• By The Financial District

Deere & Co. Workers Strike In 14 U.S. Plants

More than 10,000 Deere & Co. workers went on strike Thursday, the first major walkout at the agricultural machinery giant in more than three decades, the Associated Press (AP) reported.


Photo Insert: An automated John Deere tractor



The union had said its members would walk off the job if no deal has been reached by 11:59 p.m. Wednesday. The vast majority of the union rejected a contract offer earlier this week that would have delivered 5% raises to some workers and 6% raises to others at the Illinois company known for its green tractors.


The contract talks at the Moline, Illinois-based company were unfolding as Deere is expecting to report record profits between $5.7 billion and $5.9 billion this year. The company has been reporting strong sales of its agricultural and construction equipment this year.



Under the agreement that the workers rejected, a top-scale Deere production worker would make just over $30 per hour, rising to $31.84 after five years, according to the summary of the proposal.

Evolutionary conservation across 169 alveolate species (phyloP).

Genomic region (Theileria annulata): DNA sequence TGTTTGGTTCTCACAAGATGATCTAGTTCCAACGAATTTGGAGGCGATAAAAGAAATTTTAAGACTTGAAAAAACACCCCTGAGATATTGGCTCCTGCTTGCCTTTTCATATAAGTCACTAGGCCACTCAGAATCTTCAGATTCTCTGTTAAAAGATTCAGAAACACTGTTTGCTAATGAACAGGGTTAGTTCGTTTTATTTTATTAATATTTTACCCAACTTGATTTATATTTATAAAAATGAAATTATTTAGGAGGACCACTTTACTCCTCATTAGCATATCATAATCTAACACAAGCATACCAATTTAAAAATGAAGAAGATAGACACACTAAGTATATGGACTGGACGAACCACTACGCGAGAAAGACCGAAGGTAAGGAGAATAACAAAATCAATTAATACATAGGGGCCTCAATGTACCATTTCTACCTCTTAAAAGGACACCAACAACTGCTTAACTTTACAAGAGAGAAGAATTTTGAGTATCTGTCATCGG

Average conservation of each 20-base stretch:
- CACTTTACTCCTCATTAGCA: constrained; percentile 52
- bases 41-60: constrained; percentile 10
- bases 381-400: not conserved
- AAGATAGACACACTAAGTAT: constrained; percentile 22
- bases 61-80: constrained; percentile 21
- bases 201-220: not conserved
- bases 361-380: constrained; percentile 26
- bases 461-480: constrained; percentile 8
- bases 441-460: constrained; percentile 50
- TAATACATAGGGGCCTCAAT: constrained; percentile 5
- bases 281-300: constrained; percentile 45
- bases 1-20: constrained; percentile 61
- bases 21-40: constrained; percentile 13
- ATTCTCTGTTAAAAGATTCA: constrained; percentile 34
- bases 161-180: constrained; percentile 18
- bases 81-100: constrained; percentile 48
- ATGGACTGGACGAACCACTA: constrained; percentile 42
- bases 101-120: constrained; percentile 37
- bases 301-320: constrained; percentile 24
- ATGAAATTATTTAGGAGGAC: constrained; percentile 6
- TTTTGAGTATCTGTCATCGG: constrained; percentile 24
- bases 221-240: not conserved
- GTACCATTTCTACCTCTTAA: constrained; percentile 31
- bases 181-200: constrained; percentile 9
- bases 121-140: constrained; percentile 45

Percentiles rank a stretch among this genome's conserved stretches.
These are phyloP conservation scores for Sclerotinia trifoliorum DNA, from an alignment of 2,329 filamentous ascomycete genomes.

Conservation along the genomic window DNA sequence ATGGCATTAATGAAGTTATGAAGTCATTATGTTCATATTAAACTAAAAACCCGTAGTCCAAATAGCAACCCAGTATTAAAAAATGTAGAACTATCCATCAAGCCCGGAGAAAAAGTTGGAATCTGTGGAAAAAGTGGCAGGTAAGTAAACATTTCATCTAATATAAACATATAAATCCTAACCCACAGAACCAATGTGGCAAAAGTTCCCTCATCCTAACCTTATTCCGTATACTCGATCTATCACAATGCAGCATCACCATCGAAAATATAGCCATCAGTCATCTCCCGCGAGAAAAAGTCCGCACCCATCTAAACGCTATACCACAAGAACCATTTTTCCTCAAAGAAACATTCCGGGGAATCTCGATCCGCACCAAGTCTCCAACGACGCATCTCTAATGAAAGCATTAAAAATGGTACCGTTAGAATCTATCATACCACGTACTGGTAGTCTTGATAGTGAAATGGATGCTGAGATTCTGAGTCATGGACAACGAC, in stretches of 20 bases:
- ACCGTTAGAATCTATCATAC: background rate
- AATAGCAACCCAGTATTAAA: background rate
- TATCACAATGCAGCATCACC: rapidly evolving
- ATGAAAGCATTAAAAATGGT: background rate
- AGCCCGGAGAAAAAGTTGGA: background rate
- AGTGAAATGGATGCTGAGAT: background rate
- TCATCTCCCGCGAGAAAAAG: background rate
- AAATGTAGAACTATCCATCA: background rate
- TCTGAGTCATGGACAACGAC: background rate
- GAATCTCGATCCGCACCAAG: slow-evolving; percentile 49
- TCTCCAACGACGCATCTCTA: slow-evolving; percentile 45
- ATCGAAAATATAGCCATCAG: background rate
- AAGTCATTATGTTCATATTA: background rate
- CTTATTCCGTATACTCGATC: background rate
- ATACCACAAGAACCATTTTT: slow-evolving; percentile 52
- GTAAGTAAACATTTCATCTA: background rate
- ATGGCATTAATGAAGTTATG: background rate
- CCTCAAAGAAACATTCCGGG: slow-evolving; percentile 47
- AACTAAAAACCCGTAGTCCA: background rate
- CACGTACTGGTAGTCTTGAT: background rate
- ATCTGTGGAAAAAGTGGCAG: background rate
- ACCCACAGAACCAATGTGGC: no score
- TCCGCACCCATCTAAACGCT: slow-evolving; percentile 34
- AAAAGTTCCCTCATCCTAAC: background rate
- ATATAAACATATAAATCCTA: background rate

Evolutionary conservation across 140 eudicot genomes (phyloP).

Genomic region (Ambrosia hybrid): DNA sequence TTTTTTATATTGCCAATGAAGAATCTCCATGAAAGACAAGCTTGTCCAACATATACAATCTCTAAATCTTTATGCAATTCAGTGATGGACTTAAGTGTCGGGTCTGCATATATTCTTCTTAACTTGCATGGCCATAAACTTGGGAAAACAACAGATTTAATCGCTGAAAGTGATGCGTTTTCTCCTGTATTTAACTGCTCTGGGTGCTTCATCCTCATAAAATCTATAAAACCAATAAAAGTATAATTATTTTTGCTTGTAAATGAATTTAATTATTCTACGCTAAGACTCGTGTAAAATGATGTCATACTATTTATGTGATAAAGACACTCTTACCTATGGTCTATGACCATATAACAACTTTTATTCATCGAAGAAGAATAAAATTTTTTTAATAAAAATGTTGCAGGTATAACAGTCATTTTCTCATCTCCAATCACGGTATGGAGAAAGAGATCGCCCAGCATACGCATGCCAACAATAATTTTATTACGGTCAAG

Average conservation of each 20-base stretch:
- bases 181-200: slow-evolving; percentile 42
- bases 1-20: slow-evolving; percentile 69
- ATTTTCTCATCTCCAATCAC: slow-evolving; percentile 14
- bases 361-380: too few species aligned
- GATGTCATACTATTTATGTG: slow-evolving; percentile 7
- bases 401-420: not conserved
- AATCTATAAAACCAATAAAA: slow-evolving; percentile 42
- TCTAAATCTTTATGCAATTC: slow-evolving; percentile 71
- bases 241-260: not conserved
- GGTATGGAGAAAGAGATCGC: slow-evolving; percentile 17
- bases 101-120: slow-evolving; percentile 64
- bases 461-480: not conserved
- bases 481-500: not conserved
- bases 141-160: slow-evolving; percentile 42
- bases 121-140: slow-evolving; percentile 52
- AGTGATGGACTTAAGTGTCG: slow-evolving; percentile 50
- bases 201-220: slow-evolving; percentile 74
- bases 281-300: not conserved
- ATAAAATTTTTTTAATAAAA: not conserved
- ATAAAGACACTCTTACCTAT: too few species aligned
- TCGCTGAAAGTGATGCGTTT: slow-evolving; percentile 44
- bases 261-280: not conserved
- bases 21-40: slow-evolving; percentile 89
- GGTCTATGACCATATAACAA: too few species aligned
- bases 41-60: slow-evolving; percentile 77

“The almost one million UAW retirees and active members stand in solidarity with the striking UAW members at John Deere,” UAW President Ray Curry said.


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Brad Morris, vice president of labor relations for Deere, said in a statement that the company is “committed to a favorable outcome for our employees, our communities, and everyone involved.” He said Deere wants an agreement that would improve the economic position of all employees.


Business: Business men in suite and tie in a work meeting in the office located in the financial district.

“We will keep working day and night to understand our employees’ priorities and resolve this strike, while also keeping our operations running for the benefit of all those we serve,” Morris said.


Thirty-five years have passed since the last major Deere strike, but workers were emboldened to demand more this year after working long hours throughout the pandemic and because companies are facing worker shortages.



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